ACLU asks FTC to probe Aon AI employment assessment tools for bias

Dive Brief:

  • AI-based tools that are used millions of times a year by organizations worldwide to screen job candidates have a built-in bias against people with autism and other disabilities and also discriminate by race, the American Civil Liberties Union says in a complaint filed May 30 with the Federal Trade Commission.
  • “Aon falsely claims that its assessments are bias-free, and yet its assessments carry an unacceptably high risk of screening people out based on who they are and not whether they can do the job, particularly on the basis of race or disabilities,” says Olga Akselrod, an ACLU senior attorney.
  • In an emailed statement to Legal Dive, an Aon spokesperson said the tools are intended to be fair to everyone. “The design and implementation of our assessment solutions — which clients use in addition to other screenings and reviews — follow industry best practices as well as the Equal Employment Opportunity Commission, legal and professional guidelines,” the statement said.

Dive Insight:

The ACLU is asking the FTC to look into whether the tools violate Section 5 of the FTC Act, which prohibits unfair and deceptive trade practices. A similar complaint is pending with the EEOC.  

The tools are unfair because people with autism or other mental health disabilities are structurally prone to perform poorly on them, the organization says.  

One tool, called ADEPT-15, is a personality test that identifies characteristics that are close proxies of people with mental health disabilities, the complaint says. A video interview tool, vidAssessAI, uses AI to highlight applicants’ personality traits, based on the ADEPT-15 test. And a third tool, gridChallenge, uses games to assess cognitive function and favors people – mostly those who are white – who do well on numerical and deductive reasoning tests that are structured a certain way.    

There’s also deception going on, the ACLU says, because Aon touts the tests as a way for employers to help ensure their practices don’t discriminate. 

“Aon’s websites, blog posts, and promotional fact sheets repeatedly market its assessments as having no adverse impact, as being bias-free or reducing bias, as improving diversity, as developed to be culturally responsive, and as suitable for evaluating people with disabilities,” the complaint says.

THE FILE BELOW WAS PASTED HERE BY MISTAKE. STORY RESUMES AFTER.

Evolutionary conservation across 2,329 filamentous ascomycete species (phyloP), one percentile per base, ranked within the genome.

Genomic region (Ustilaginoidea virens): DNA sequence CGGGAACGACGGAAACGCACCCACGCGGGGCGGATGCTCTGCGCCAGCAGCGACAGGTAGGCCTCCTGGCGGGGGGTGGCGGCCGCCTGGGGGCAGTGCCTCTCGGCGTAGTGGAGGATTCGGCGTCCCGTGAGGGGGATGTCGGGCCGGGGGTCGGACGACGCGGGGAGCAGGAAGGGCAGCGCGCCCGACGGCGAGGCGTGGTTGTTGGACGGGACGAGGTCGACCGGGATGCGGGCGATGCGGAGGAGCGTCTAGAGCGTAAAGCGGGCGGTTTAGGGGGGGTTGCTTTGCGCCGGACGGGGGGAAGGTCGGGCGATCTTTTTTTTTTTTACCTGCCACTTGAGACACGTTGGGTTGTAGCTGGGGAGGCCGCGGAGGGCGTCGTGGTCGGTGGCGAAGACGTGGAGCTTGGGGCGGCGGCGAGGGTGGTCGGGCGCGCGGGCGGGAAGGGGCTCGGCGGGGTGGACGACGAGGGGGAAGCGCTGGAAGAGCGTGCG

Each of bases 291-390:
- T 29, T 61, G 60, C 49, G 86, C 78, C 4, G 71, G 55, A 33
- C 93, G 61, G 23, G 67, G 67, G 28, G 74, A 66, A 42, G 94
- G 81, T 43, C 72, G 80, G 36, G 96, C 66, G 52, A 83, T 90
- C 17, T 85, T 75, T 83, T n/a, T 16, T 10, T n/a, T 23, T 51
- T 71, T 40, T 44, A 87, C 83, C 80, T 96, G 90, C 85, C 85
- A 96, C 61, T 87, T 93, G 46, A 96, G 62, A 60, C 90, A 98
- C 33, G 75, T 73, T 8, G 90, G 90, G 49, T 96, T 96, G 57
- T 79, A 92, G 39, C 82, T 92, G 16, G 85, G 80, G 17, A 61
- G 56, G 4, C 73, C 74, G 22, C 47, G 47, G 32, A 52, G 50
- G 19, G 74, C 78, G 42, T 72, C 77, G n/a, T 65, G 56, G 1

But the opposite is the case, the ACLU says. 

ADEPT-15 asks questions that track closely with assessments that health professionals use to diagnose autism and other mental health disabilities. It asks, for example, how much an applicant agrees with a statement about reading people’s emotions, such as “I have difficulty determining how someone feels by looking at their face.” 

Having a hard time reading people’s faces is closely associated with autism, so people who agree with statements like that are more likely to be screened out of the application process. 

“The inherent overlap between ADEPT-15 personality constructs and characteristics that are closely related to diagnostic criteria for autism and [other] mental health disabilities … means that people with such disabilities are likely to be disadvantaged on tests using these measures,” the complaint says. 

The video interview platform doubles down on the bias by using AI to identify remarks by applicants that track the ADEPT-15 assessment, the complaint says. 

And the gridChallenge tool, which measures cognitive ability, is biased based on Aon’s own research, the complaint says. A test the company conducted shows disparities in average scores based on race. 

“Aon reported that assessment-takers who were Asian, Black, Hispanic or Latino, or of two or more ethnicities, all scored lower than white assessment-takers on average,” the complaint says. “The largest difference in average scores compared to white assessment-takers was for Black assessment-takers.”

In addition to asking the FTC to investigate the tests for discrimination, the ACLU wants the agency to enjoin Aon from making deceptive claims in its marketing and to pause the sale of the tests until it makes changes that end the discrimination.